Facebook has decided to fight the
tough EU data protection laws after a 2018 Belgian court order forbade
Facebook’s use of the cookies, social plug-ins and interaction buttons it used
to track online activity of users and non-users on third-party websites without
their knowledge, Bloomberg
writes
.

The tech company has already been
criticized by the EU for its political advertising strategy and failure to properly
inform users about its data collection and tracking practices. It is now
committed to taking the Belgian data protection authority to appeals court for
a two-day hearing.

Meanwhile, the Belgian privacy
watchdog claims the social network “still violates the fundamental rights of
millions of residents of Belgium.” Failure to comply with the court order could
add another 250,000 EUR ($281,625) to the fine per day.

 “Facebook then uses that information to
profile your surfing behavior and uses that profile to show you targeted
advertising, such as advertising about products and services from commercial
companies, messages from political parties etc,” reads an email from the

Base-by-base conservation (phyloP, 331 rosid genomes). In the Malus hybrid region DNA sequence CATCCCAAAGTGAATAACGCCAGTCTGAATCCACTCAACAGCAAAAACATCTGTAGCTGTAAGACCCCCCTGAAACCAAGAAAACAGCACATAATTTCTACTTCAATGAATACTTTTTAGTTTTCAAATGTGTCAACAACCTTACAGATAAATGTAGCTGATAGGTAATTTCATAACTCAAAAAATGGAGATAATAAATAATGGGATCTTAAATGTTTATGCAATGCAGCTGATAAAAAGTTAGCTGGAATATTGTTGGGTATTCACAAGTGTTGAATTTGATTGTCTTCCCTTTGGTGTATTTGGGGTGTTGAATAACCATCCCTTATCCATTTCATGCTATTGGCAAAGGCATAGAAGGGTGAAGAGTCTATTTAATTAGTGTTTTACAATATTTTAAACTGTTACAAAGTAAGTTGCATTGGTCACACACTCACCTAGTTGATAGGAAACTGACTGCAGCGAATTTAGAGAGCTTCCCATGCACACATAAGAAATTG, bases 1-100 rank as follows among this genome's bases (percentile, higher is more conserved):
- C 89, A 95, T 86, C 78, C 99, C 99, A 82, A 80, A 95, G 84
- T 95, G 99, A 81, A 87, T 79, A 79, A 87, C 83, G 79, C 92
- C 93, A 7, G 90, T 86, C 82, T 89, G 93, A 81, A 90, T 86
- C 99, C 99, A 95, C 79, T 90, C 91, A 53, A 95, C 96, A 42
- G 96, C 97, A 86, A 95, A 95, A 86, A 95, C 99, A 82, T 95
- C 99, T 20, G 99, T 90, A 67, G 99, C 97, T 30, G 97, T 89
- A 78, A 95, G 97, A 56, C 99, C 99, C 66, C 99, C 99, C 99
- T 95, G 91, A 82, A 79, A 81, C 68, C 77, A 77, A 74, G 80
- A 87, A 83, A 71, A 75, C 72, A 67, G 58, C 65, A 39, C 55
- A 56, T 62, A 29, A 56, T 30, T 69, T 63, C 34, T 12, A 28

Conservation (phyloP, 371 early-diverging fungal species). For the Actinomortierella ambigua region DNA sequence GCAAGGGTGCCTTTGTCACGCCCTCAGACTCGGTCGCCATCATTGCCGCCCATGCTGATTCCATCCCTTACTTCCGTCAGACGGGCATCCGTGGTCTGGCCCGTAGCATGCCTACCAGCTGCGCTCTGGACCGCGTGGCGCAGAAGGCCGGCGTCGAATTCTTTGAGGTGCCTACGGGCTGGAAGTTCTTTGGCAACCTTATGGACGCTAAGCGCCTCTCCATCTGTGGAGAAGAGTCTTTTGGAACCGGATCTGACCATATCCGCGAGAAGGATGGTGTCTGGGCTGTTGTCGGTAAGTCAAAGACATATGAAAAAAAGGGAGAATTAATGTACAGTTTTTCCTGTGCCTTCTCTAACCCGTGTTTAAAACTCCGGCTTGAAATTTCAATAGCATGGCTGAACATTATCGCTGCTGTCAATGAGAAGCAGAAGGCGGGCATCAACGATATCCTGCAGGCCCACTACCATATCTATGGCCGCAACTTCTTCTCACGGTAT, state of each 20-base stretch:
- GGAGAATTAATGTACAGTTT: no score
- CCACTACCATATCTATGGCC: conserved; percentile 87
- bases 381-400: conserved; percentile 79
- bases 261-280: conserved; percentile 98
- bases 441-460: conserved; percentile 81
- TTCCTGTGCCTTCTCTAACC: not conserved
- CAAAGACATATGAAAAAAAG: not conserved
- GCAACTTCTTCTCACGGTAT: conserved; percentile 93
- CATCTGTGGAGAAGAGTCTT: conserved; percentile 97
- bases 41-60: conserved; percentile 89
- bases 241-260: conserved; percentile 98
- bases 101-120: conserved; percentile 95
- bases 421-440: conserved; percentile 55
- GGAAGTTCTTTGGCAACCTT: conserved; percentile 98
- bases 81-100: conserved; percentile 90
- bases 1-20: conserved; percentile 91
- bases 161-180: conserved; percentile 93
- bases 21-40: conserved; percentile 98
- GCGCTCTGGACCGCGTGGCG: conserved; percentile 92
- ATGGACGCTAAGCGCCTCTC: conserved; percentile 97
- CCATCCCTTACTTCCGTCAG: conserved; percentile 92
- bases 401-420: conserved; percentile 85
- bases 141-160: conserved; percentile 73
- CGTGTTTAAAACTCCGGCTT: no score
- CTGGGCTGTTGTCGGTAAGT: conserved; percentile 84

Belgian regulator.

According to the BBC,
the court ordered Facebook to delete all data illegally obtained from Belgian
citizens following the infringement of EU privacy laws.

In a statement, the company said
it has “made a number of changes to help people understand how our tools work
and explain the choices they have, including through our privacy updates.”

Facebook claims to be aware that
people want to be more informed about its tracking technology and in control of
their personal data. Considering Facebook’s long-running conflicts, fighting
the tracking ban is tough to pull off while maintaining user trust.

“We understand that people want
more information and control over the data Facebook receives from other
websites and apps that use our services,” Facebook said.

“That’s why we are developing
Clear History, that will let you to see the websites and apps that send us
information when you use them, disconnect this information from your account,
and turn off our ability to store it associated with your account going forward.
We have also made a number of changes to help people understand how our tools
work and explain the choices they have, including through our GDPR privacy updates.”